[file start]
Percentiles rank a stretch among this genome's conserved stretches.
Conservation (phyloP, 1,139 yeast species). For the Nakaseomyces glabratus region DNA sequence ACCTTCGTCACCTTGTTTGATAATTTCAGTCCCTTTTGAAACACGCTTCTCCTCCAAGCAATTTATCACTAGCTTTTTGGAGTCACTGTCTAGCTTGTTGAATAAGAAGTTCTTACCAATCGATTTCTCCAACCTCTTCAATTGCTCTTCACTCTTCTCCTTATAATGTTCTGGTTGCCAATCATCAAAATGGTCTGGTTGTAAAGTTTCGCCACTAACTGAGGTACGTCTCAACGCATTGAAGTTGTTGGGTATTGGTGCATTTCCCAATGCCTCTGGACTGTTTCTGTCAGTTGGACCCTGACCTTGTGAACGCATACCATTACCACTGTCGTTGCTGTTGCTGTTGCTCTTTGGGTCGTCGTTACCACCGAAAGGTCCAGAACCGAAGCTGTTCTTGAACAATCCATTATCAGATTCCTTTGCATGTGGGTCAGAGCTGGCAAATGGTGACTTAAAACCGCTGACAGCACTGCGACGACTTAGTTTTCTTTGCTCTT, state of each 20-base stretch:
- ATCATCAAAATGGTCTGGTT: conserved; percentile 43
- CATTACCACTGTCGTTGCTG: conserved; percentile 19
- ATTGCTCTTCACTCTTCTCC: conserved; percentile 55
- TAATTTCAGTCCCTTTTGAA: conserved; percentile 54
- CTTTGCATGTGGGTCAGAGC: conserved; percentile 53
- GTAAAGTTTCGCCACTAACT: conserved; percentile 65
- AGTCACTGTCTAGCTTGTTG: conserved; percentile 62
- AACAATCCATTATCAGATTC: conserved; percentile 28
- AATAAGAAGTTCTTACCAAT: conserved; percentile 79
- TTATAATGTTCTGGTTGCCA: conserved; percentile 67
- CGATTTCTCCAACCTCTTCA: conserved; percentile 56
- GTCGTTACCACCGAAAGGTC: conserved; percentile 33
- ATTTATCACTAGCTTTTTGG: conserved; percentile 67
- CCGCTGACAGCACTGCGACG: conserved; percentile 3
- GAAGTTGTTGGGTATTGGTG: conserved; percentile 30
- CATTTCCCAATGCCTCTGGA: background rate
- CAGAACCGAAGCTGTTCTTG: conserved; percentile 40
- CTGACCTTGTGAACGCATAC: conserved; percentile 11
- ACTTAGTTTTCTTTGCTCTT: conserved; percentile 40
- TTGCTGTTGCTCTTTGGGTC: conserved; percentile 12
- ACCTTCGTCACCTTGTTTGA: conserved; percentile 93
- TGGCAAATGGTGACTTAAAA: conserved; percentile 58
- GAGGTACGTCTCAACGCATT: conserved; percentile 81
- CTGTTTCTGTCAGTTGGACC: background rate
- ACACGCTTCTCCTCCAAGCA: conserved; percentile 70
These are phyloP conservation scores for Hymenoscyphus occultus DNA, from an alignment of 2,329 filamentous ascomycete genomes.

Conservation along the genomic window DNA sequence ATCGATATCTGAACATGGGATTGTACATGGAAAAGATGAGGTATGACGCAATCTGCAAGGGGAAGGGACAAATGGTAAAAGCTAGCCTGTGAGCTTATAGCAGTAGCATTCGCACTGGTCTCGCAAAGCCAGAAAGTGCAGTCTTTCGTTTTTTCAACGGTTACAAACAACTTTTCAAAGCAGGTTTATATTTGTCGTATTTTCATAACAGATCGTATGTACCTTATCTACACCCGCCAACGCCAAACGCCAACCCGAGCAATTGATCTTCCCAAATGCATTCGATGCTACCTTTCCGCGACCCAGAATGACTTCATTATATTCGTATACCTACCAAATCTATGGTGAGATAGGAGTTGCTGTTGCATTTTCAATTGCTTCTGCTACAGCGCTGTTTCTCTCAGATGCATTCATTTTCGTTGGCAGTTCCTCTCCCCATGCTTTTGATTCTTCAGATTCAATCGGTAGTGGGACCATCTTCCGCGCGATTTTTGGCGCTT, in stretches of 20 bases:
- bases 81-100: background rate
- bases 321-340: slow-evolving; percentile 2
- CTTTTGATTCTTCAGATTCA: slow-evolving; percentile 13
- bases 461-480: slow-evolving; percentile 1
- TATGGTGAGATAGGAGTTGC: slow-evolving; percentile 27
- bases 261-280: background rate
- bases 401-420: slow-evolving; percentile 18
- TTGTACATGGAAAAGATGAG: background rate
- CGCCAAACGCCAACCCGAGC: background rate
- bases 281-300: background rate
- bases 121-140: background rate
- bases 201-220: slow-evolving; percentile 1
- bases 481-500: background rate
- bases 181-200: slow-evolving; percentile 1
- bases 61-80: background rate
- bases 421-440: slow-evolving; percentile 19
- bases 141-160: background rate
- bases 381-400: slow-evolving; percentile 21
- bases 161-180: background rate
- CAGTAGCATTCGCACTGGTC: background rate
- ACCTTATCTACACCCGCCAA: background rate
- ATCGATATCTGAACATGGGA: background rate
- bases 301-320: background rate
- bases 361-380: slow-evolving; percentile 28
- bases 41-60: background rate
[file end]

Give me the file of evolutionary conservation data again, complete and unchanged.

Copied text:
Percentiles rank a stretch among this genome's conserved stretches.
Conservation (phyloP, 1,139 yeast species). For the Nakaseomyces glabratus region DNA sequence ACCTTCGTCACCTTGTTTGATAATTTCAGTCCCTTTTGAAACACGCTTCTCCTCCAAGCAATTTATCACTAGCTTTTTGGAGTCACTGTCTAGCTTGTTGAATAAGAAGTTCTTACCAATCGATTTCTCCAACCTCTTCAATTGCTCTTCACTCTTCTCCTTATAATGTTCTGGTTGCCAATCATCAAAATGGTCTGGTTGTAAAGTTTCGCCACTAACTGAGGTACGTCTCAACGCATTGAAGTTGTTGGGTATTGGTGCATTTCCCAATGCCTCTGGACTGTTTCTGTCAGTTGGACCCTGACCTTGTGAACGCATACCATTACCACTGTCGTTGCTGTTGCTGTTGCTCTTTGGGTCGTCGTTACCACCGAAAGGTCCAGAACCGAAGCTGTTCTTGAACAATCCATTATCAGATTCCTTTGCATGTGGGTCAGAGCTGGCAAATGGTGACTTAAAACCGCTGACAGCACTGCGACGACTTAGTTTTCTTTGCTCTT, state of each 20-base stretch:
- ATCATCAAAATGGTCTGGTT: conserved; percentile 43
- CATTACCACTGTCGTTGCTG: conserved; percentile 19
- ATTGCTCTTCACTCTTCTCC: conserved; percentile 55
- TAATTTCAGTCCCTTTTGAA: conserved; percentile 54
- CTTTGCATGTGGGTCAGAGC: conserved; percentile 53
- GTAAAGTTTCGCCACTAACT: conserved; percentile 65
- AGTCACTGTCTAGCTTGTTG: conserved; percentile 62
- AACAATCCATTATCAGATTC: conserved; percentile 28
- AATAAGAAGTTCTTACCAAT: conserved; percentile 79
- TTATAATGTTCTGGTTGCCA: conserved; percentile 67
- CGATTTCTCCAACCTCTTCA: conserved; percentile 56
- GTCGTTACCACCGAAAGGTC: conserved; percentile 33
- ATTTATCACTAGCTTTTTGG: conserved; percentile 67
- CCGCTGACAGCACTGCGACG: conserved; percentile 3
- GAAGTTGTTGGGTATTGGTG: conserved; percentile 30
- CATTTCCCAATGCCTCTGGA: background rate
- CAGAACCGAAGCTGTTCTTG: conserved; percentile 40
- CTGACCTTGTGAACGCATAC: conserved; percentile 11
- ACTTAGTTTTCTTTGCTCTT: conserved; percentile 40
- TTGCTGTTGCTCTTTGGGTC: conserved; percentile 12
- ACCTTCGTCACCTTGTTTGA: conserved; percentile 93
- TGGCAAATGGTGACTTAAAA: conserved; percentile 58
- GAGGTACGTCTCAACGCATT: conserved; percentile 81
- CTGTTTCTGTCAGTTGGACC: background rate
- ACACGCTTCTCCTCCAAGCA: conserved; percentile 70
These are phyloP conservation scores for Hymenoscyphus occultus DNA, from an alignment of 2,329 filamentous ascomycete genomes.

Conservation along the genomic window DNA sequence ATCGATATCTGAACATGGGATTGTACATGGAAAAGATGAGGTATGACGCAATCTGCAAGGGGAAGGGACAAATGGTAAAAGCTAGCCTGTGAGCTTATAGCAGTAGCATTCGCACTGGTCTCGCAAAGCCAGAAAGTGCAGTCTTTCGTTTTTTCAACGGTTACAAACAACTTTTCAAAGCAGGTTTATATTTGTCGTATTTTCATAACAGATCGTATGTACCTTATCTACACCCGCCAACGCCAAACGCCAACCCGAGCAATTGATCTTCCCAAATGCATTCGATGCTACCTTTCCGCGACCCAGAATGACTTCATTATATTCGTATACCTACCAAATCTATGGTGAGATAGGAGTTGCTGTTGCATTTTCAATTGCTTCTGCTACAGCGCTGTTTCTCTCAGATGCATTCATTTTCGTTGGCAGTTCCTCTCCCCATGCTTTTGATTCTTCAGATTCAATCGGTAGTGGGACCATCTTCCGCGCGATTTTTGGCGCTT, in stretches of 20 bases:
- bases 81-100: background rate
- bases 321-340: slow-evolving; percentile 2
- CTTTTGATTCTTCAGATTCA: slow-evolving; percentile 13
- bases 461-480: slow-evolving; percentile 1
- TATGGTGAGATAGGAGTTGC: slow-evolving; percentile 27
- bases 261-280: background rate
- bases 401-420: slow-evolving; percentile 18
- TTGTACATGGAAAAGATGAG: background rate
- CGCCAAACGCCAACCCGAGC: background rate
- bases 281-300: background rate
- bases 121-140: background rate
- bases 201-220: slow-evolving; percentile 1
- bases 481-500: background rate
- bases 181-200: slow-evolving; percentile 1
- bases 61-80: background rate
- bases 421-440: slow-evolving; percentile 19
- bases 141-160: background rate
- bases 381-400: slow-evolving; percentile 21
- bases 161-180: background rate
- CAGTAGCATTCGCACTGGTC: background rate
- ACCTTATCTACACCCGCCAA: background rate
- ATCGATATCTGAACATGGGA: background rate
- bases 301-320: background rate
- bases 361-380: slow-evolving; percentile 28
- bases 41-60: background rate